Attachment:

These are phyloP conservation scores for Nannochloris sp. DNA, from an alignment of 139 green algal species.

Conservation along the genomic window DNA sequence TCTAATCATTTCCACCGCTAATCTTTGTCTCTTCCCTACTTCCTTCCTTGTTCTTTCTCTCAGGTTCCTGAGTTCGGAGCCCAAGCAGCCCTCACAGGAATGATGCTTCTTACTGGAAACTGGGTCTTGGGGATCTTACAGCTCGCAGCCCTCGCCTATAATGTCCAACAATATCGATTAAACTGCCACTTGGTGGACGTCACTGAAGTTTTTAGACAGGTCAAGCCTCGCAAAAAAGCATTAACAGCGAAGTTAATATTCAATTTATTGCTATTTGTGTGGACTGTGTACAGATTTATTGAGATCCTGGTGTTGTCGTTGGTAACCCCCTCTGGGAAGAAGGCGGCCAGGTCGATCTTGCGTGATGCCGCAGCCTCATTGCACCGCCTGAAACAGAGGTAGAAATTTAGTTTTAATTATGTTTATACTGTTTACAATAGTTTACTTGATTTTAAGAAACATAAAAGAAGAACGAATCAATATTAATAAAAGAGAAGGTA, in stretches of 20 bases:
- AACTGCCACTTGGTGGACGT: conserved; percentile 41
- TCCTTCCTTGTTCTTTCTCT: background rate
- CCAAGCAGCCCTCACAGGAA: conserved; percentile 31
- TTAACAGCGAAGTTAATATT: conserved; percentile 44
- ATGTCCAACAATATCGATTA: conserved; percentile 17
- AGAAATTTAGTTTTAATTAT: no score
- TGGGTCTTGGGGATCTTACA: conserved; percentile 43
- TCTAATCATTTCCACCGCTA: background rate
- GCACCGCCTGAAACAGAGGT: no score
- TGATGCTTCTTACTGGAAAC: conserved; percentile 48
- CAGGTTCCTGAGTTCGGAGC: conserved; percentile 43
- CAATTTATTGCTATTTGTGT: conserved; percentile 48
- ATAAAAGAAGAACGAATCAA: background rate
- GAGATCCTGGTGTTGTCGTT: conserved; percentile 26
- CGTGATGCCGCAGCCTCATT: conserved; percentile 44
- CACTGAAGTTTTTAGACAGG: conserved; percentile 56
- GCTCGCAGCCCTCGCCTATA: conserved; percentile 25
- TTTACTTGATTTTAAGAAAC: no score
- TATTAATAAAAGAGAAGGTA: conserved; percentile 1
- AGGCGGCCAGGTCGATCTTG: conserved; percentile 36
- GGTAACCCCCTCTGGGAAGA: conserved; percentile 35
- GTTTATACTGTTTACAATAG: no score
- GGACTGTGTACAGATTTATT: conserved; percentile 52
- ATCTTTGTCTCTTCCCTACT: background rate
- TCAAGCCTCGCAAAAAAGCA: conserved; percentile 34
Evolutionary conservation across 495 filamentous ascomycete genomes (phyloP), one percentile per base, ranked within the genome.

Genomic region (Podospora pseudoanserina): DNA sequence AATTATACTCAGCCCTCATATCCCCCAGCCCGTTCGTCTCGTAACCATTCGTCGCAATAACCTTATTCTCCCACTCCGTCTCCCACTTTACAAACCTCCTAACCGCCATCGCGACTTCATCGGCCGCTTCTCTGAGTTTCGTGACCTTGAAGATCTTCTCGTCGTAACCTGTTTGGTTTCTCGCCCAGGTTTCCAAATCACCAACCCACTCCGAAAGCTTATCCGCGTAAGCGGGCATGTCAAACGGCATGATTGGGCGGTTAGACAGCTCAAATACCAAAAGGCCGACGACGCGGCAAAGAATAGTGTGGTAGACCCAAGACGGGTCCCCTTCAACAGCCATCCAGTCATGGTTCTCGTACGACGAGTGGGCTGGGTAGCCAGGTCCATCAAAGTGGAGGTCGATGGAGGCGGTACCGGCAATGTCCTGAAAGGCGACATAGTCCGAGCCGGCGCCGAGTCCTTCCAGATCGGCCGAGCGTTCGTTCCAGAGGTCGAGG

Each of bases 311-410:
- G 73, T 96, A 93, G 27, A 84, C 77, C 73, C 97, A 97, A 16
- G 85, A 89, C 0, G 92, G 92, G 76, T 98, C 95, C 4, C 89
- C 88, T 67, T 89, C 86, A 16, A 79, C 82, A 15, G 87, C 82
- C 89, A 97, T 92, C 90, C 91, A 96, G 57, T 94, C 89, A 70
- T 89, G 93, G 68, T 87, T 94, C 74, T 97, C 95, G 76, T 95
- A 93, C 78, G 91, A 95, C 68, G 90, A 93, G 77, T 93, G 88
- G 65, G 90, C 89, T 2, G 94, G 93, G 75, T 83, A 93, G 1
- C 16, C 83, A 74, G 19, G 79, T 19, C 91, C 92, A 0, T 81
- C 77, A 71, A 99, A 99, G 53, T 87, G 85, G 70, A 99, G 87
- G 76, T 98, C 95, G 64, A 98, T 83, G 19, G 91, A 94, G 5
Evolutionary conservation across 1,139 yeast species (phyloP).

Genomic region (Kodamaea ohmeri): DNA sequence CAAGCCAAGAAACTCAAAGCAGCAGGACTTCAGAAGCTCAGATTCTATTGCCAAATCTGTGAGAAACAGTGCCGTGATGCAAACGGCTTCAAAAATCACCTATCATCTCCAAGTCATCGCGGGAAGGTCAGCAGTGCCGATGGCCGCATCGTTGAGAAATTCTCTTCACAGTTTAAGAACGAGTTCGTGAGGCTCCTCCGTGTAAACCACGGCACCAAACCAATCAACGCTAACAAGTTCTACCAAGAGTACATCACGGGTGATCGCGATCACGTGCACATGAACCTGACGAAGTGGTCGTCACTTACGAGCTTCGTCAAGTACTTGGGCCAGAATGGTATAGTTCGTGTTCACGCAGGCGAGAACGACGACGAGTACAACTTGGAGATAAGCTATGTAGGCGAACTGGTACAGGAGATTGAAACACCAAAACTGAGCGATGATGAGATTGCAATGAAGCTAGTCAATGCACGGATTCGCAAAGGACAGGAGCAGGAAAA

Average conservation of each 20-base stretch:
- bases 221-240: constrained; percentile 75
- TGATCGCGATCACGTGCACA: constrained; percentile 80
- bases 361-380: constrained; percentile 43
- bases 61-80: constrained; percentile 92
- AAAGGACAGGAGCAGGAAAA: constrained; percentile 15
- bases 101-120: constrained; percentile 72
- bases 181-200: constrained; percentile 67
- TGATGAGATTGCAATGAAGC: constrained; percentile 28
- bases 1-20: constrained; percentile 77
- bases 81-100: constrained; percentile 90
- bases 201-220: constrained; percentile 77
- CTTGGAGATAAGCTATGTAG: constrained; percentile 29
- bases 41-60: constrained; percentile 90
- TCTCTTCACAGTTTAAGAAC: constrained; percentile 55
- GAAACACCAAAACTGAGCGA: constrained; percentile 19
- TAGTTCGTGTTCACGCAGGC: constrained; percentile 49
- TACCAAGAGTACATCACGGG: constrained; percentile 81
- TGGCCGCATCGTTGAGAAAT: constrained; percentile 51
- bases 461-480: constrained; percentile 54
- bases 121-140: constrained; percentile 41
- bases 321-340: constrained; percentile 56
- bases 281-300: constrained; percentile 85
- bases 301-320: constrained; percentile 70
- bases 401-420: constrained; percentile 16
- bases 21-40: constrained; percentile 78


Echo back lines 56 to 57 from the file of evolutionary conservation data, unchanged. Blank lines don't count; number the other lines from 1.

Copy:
- bases 41-60: constrained; percentile 90
- TCTCTTCACAGTTTAAGAAC: constrained; percentile 55